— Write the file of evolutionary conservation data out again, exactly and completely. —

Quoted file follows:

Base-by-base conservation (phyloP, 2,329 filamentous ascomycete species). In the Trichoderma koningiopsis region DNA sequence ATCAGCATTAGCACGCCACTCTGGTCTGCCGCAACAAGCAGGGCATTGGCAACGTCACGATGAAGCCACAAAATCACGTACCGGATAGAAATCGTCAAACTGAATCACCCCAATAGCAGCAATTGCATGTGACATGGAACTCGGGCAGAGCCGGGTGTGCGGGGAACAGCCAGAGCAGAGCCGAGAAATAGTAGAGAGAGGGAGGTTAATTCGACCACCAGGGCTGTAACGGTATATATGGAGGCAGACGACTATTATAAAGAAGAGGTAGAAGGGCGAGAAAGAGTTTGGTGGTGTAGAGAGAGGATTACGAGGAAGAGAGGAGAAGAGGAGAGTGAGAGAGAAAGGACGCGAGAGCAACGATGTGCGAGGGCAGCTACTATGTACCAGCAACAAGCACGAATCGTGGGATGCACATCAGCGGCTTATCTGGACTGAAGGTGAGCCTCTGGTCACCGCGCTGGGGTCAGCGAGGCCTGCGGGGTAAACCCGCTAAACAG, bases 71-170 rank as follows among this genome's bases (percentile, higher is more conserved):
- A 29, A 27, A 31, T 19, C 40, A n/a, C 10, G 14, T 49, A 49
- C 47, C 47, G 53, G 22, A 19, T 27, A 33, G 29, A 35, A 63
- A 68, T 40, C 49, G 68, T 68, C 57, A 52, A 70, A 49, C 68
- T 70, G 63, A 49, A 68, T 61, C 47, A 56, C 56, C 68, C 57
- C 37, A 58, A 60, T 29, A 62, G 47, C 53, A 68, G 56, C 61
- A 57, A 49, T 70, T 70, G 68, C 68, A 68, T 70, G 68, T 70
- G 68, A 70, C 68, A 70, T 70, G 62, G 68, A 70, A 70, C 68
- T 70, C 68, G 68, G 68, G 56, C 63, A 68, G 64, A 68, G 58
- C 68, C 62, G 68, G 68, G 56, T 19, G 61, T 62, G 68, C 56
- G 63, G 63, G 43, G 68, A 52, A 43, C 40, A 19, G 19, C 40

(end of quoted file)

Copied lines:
Base-by-base conservation (phyloP, 2,329 filamentous ascomycete species). In the Trichoderma koningiopsis region DNA sequence ATCAGCATTAGCACGCCACTCTGGTCTGCCGCAACAAGCAGGGCATTGGCAACGTCACGATGAAGCCACAAAATCACGTACCGGATAGAAATCGTCAAACTGAATCACCCCAATAGCAGCAATTGCATGTGACATGGAACTCGGGCAGAGCCGGGTGTGCGGGGAACAGCCAGAGCAGAGCCGAGAAATAGTAGAGAGAGGGAGGTTAATTCGACCACCAGGGCTGTAACGGTATATATGGAGGCAGACGACTATTATAAAGAAGAGGTAGAAGGGCGAGAAAGAGTTTGGTGGTGTAGAGAGAGGATTACGAGGAAGAGAGGAGAAGAGGAGAGTGAGAGAGAAAGGACGCGAGAGCAACGATGTGCGAGGGCAGCTACTATGTACCAGCAACAAGCACGAATCGTGGGATGCACATCAGCGGCTTATCTGGACTGAAGGTGAGCCTCTGGTCACCGCGCTGGGGTCAGCGAGGCCTGCGGGGTAAACCCGCTAAACAG, bases 71-170 rank as follows among this genome's bases (percentile, higher is more conserved):
- A 29, A 27, A 31, T 19, C 40, A n/a, C 10, G 14, T 49, A 49
- C 47, C 47, G 53, G 22, A 19, T 27, A 33, G 29, A 35, A 63
- A 68, T 40, C 49, G 68, T 68, C 57, A 52, A 70, A 49, C 68
- T 70, G 63, A 49, A 68, T 61, C 47, A 56, C 56, C 68, C 57
- C 37, A 58, A 60, T 29, A 62, G 47, C 53, A 68, G 56, C 61
- A 57, A 49, T 70, T 70, G 68, C 68, A 68, T 70, G 68, T 70
- G 68, A 70, C 68, A 70, T 70, G 62, G 68, A 70, A 70, C 68
- T 70, C 68, G 68, G 68, G 56, C 63, A 68, G 64, A 68, G 58
- C 68, C 62, G 68, G 68, G 56, T 19, G 61, T 62, G 68, C 56
- G 63, G 63, G 43, G 68, A 52, A 43, C 40, A 19, G 19, C 40